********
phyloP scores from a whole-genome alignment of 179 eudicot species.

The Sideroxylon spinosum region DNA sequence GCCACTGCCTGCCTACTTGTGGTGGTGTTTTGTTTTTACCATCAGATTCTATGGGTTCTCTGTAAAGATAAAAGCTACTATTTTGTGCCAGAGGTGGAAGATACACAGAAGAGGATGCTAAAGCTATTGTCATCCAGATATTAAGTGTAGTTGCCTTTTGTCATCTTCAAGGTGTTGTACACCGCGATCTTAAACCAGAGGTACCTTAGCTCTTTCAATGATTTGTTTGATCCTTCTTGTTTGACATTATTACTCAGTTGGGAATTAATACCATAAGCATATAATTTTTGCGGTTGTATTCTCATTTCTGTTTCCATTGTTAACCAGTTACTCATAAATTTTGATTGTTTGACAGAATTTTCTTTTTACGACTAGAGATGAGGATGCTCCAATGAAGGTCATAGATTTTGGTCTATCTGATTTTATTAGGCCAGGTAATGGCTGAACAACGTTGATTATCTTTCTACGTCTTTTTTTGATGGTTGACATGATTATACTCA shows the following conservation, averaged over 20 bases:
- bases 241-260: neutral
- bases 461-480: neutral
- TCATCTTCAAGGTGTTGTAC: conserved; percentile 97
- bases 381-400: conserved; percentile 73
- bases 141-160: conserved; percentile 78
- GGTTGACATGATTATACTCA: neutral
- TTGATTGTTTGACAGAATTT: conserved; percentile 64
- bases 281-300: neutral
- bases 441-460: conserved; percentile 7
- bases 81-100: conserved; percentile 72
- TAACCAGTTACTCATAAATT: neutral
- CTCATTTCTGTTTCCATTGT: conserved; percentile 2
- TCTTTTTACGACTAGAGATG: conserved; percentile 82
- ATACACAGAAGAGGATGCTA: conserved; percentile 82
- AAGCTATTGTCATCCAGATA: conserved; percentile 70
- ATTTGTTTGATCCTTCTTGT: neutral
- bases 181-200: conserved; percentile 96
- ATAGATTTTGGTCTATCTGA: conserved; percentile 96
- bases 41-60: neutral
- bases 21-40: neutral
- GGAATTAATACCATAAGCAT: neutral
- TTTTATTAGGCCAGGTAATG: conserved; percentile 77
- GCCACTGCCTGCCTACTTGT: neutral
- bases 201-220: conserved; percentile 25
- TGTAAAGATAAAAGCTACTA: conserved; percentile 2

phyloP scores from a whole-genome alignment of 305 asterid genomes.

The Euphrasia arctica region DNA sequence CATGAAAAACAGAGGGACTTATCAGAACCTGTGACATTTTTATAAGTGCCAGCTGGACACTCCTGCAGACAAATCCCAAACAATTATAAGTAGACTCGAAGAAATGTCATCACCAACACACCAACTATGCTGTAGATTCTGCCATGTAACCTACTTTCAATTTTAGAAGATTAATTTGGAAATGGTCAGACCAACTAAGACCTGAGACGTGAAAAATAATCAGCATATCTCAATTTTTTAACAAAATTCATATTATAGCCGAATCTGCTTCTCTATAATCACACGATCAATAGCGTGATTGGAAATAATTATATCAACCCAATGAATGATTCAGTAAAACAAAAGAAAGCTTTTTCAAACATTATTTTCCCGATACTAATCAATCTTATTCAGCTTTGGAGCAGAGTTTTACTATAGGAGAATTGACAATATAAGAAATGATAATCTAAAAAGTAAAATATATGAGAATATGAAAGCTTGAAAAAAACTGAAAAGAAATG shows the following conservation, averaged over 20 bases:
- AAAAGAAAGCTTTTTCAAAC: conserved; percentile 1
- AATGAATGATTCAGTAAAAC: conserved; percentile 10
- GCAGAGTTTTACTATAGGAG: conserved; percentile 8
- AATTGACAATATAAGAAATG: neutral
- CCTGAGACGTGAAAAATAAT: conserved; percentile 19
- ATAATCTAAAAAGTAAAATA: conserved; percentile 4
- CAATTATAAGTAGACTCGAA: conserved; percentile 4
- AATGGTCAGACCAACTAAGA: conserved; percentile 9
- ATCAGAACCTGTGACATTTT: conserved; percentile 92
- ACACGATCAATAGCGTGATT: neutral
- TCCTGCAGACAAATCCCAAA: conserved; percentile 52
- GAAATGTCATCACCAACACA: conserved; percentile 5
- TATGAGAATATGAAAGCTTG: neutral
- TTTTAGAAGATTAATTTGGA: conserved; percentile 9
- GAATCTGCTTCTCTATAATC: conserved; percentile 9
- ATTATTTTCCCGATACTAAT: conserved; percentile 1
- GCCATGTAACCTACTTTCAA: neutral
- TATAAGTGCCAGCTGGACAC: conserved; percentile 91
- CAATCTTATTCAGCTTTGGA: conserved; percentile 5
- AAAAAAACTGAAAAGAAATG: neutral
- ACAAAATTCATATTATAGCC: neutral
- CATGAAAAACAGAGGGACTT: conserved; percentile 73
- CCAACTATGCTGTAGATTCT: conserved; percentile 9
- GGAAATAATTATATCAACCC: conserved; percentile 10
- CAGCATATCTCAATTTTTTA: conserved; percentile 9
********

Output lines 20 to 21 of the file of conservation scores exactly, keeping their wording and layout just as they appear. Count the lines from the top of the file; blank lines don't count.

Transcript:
- ATAGATTTTGGTCTATCTGA: conserved; percentile 96
- bases 41-60: neutral